for more information visit the registration page which will be kept up to date with the latest information, and don’t forget to follow MESA via twitter @MESAmacdiarmid for all our future experimental physics workshops and more!

Energy Light Ltd Innovation Internship

Energy Light Ltd / Flare Lighting Ltd, 1/44 Curries Road, Woolston, Christchurch is a company run by two very capable entrepreneurial people Ralph Booth & Nelson Duder. This $6 / $7 million company employing around 15 achieved number 3 in the Deloitte Fast 50 for 2010 year, with an average growth rate of 1081% over the past 3 years. The company manufacture high energy efficient high bay lighting products (a viable alternative to metal halide lighting for commercial and industrial applications)with sales across New Zealand and into Australia. They dominate this niche in New Zealand with 60% – 70% market share. NOTE – this company is not to be confused with “Energy Mad Ltd” another high-flying Christchurch company who are company working their way through a public share offer. Energy Light Ltd is working on a number of exciting commercial R&D projects for new high end light development, increasingly in the LED and optics domains. The company have received funding under the Ministry of Science and Innovation Internship programme for students studying engineering, technology and science, under the 100 additional interns across the Canterbury region, as part of their E.Q. support package for businesses in Christchurch. See attached job advertisement placed on the New Zealand UniCareer Hub. For more information, contact

MacDiarmid Research Commercialization Fellowships

Dear MacDiarmid Students and Postdocs, 

A new and exciting initiative is being planned by the MacDiarmid Institute: a business development program offering "MacDiarmid Research Commercialization Fellowships". This will be a fantastic opportunity to gain valuable entrepreneurship and commercialization experience, complementing your technical skills. To register your interest, please fill out the following form: 
Essentially, the program will involve students and postdocs in short-term projects that evaluate and develop the commercialization potential of MacDiarmid research. These fellowships will provide a unique opportunity to work at the intersection of science and business development. The fellows will work with a mentor to, for example, examine the market for a product or make a preliminary assessment of commercial potential.
The Institute will extend your scholarship or contract in proportion to the time spent as a commercialization fellow, so that neither you nor your supervisor loses out by participating in the program. There are going to be two types of fellowships, for preliminary assessments (around 10 days, spread out over a month) and for in-depth assessments (fulltime over a 3 month period).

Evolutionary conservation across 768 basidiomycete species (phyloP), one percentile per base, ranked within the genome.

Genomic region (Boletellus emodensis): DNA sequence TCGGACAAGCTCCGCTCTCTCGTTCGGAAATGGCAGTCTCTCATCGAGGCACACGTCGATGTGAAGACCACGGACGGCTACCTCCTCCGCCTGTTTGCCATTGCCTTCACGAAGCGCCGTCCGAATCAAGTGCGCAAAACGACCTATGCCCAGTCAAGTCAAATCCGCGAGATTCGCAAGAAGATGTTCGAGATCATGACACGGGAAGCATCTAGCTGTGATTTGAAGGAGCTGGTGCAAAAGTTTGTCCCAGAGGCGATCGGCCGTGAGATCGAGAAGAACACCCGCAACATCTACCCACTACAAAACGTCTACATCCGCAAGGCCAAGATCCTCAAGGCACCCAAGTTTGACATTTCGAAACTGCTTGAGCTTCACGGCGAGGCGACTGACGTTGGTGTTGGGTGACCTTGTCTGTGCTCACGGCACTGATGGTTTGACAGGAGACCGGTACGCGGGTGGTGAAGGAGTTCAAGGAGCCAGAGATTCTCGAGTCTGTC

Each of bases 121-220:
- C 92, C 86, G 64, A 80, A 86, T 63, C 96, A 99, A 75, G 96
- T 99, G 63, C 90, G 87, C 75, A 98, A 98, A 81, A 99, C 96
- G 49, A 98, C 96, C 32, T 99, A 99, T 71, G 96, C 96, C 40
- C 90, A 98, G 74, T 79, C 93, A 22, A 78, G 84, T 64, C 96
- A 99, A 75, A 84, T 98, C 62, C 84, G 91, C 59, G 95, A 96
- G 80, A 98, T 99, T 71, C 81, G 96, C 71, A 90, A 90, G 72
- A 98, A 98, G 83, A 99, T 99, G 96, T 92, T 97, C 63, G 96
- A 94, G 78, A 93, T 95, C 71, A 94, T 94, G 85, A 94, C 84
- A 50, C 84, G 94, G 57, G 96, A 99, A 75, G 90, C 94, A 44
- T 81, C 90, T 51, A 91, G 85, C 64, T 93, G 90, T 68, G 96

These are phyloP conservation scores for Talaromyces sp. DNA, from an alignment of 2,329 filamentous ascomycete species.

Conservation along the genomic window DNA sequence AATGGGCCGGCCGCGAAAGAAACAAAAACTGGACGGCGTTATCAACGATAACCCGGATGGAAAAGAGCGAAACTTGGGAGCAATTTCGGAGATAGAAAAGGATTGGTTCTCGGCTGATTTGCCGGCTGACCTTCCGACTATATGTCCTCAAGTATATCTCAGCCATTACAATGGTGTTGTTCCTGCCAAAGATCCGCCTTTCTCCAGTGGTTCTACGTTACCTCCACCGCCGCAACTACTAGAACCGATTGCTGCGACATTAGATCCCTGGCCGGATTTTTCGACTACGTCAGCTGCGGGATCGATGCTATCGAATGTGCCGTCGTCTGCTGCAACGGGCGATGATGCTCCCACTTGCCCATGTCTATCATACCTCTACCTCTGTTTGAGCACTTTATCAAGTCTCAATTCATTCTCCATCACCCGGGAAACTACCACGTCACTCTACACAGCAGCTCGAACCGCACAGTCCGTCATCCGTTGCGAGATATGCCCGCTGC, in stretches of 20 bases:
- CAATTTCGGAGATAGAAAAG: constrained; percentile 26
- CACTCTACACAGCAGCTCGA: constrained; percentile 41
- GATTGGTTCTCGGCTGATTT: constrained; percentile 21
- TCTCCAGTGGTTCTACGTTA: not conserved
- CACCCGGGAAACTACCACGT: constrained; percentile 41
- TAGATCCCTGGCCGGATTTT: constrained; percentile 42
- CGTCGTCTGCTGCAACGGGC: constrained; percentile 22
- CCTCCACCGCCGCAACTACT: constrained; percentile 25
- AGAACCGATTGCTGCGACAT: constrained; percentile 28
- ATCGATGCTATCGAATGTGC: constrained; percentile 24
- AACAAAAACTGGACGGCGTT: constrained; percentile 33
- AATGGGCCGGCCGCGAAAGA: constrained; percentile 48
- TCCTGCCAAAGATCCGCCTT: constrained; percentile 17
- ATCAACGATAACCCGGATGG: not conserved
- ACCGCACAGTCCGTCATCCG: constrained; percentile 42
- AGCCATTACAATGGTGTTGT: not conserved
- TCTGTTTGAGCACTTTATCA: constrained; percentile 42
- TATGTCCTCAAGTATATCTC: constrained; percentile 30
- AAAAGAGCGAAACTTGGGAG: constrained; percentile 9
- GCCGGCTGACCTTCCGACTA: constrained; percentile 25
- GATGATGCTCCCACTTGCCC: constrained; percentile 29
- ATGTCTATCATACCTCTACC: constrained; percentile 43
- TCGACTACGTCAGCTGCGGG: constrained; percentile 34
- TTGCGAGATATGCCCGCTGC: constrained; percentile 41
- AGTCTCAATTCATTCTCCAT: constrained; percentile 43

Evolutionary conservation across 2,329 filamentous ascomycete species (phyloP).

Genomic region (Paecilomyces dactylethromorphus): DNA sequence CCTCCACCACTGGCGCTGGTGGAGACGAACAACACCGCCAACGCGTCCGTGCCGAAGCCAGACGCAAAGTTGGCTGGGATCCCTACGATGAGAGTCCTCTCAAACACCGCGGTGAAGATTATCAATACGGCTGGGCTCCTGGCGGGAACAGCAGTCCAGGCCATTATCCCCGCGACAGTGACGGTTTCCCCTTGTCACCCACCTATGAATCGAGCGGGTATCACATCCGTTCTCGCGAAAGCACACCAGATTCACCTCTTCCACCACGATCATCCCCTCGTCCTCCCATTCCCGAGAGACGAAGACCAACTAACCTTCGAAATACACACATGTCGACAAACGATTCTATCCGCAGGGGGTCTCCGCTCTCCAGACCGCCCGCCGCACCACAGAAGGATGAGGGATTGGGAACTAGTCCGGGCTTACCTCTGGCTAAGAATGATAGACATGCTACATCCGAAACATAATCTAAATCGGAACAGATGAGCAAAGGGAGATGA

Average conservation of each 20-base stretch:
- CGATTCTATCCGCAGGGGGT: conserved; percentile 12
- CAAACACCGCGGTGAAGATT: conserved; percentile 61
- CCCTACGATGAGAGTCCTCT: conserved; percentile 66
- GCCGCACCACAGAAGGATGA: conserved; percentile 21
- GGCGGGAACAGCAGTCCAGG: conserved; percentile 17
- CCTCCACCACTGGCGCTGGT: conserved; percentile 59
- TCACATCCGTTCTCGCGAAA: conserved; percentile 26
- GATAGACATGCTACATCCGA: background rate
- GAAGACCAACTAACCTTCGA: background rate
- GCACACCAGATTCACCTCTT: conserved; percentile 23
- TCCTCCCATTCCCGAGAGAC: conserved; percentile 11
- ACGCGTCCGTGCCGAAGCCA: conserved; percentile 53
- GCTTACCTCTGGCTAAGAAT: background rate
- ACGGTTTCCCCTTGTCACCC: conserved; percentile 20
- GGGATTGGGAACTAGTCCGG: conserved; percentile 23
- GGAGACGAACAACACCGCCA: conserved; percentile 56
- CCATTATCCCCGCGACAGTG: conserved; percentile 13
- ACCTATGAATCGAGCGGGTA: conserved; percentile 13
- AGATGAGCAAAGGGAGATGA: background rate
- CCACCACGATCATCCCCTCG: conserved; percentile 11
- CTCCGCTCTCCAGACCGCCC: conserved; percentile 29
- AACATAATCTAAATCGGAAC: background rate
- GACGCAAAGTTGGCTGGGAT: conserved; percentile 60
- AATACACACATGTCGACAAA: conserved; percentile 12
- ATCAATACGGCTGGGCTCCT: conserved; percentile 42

To register initial interest from potential participants, fill out the following form: Please do fill out as many of the fields as possible. (If you have any form-related questions or technical difficulties, contact Cosmin Laslau.)
Thank you for your interest,


Post-Doc position in Organic semiconductors: transport properties & electronic devices

Position: 2 year post-doc position at the Department of Physics, University of  Bologna, Italy 

Field(s): experimental characterization of opto-electronic properties, organic semiconductors, electronic transport, photophysical properties,
Starting date: any time between November 2011 and March 2012  
Contact: Dr.Beatrice Fraboni 
Phone: +39 051 2095806   
Address: Dr.Beatrice Fraboni, Dipartimento di Fisica, Universita’ di Bologna, viale Berti Pichat 6/2 Bologna 40127 Italy
Job description:
The group of experimental semiconductor physics (PHOS) in the Department of Physics of the University of Bologna is specialized in the characterization of the charge transport properties of inorganic and organic semiconductors (bulk materials, nanostructures and devices), with a special focus on the role of defective states. 
The fellow will have access to the following facilities for  
- photophysics characterization: optical absorption (UV-IR), photocurrent spectroscopy, photo-induced current transient spectroscopy (PICTS), surface photo-voltage spectroscopy (SPV) 
- electrical transport characterization : FET characterization, current-voltage and capacitance-voltage analyses (as a function of temperature down to 10K) 
- scanning probe microscopy (AFM, Current-AFM, Kelvin probe) 
- deep level analyses: deep level transient spectroscopy (DLTS) 
- Scanning electron microscope  
- Synchrotron radiation beam time at ELETTRA for polarized IR analyses and for focussed X-ray characterization 
The recruited fellow will investigate the charge transport properties of organic semiconducting materials (thin films and solution-grown single crystals) grown and deposited by collaborating institutions that will work in close contact with the fellow.
The main scientific challenges are: 
1) investigate the charge transport properties of organic thin films and single crystals at a fundamental level. Correlate the anisotropic molecular structure of molecular semiconducting crystals to their macroscopic electronic transport behaviour 
2) characterize the optoelectronic response of organic semiconductors and implement novel organic devices (transistors and sensors)
A wider range of goals is easily envisaged and it is open to the fellow’s own interest and availability.
Prerequisites: The ideal candidate has recently obtained a Ph.D. in either physics, materials science, electronic engineering or related disciplines. The candidate should have a strong background in semiconductor physics and organic electronics. Qualified candidates have skills in electrical characterization Practical laboratory experience in the fabrication of organic semiconductors devices (e.g. OTFTs) is preferably requested. The ideal candidate is highly motivated, enthusiastic, is fluent in English and possesses good interpersonal skills.